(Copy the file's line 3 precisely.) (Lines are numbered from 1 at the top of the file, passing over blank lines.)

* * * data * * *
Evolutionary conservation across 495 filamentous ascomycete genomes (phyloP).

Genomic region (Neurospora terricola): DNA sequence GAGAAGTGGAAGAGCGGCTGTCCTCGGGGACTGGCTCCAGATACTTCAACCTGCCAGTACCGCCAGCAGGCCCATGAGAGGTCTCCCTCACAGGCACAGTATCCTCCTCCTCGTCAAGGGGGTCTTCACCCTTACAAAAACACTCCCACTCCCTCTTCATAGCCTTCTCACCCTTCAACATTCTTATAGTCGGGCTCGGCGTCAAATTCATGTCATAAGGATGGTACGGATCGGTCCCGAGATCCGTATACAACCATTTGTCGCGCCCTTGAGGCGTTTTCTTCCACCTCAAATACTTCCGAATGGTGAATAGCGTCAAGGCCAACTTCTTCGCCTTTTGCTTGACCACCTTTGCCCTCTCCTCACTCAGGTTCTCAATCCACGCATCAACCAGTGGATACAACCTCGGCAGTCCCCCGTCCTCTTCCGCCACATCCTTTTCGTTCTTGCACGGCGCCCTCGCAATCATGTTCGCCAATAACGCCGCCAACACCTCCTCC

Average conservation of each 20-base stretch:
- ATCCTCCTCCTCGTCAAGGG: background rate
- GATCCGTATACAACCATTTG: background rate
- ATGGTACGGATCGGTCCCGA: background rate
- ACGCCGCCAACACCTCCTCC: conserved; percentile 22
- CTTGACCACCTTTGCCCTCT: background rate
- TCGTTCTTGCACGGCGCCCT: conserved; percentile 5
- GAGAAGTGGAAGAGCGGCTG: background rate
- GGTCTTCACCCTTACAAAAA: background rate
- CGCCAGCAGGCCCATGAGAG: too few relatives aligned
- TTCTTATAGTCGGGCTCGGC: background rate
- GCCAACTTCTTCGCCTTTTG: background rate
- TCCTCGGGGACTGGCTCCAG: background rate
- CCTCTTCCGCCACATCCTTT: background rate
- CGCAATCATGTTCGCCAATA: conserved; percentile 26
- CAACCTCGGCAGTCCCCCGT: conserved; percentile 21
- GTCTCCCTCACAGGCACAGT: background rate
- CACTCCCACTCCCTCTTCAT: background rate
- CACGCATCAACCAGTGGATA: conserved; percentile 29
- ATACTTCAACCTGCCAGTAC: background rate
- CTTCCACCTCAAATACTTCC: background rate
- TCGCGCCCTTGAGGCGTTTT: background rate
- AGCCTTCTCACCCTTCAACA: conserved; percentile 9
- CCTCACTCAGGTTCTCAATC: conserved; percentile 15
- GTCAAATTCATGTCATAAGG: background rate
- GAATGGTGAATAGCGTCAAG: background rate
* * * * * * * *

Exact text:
Average conservation of each 20-base stretch: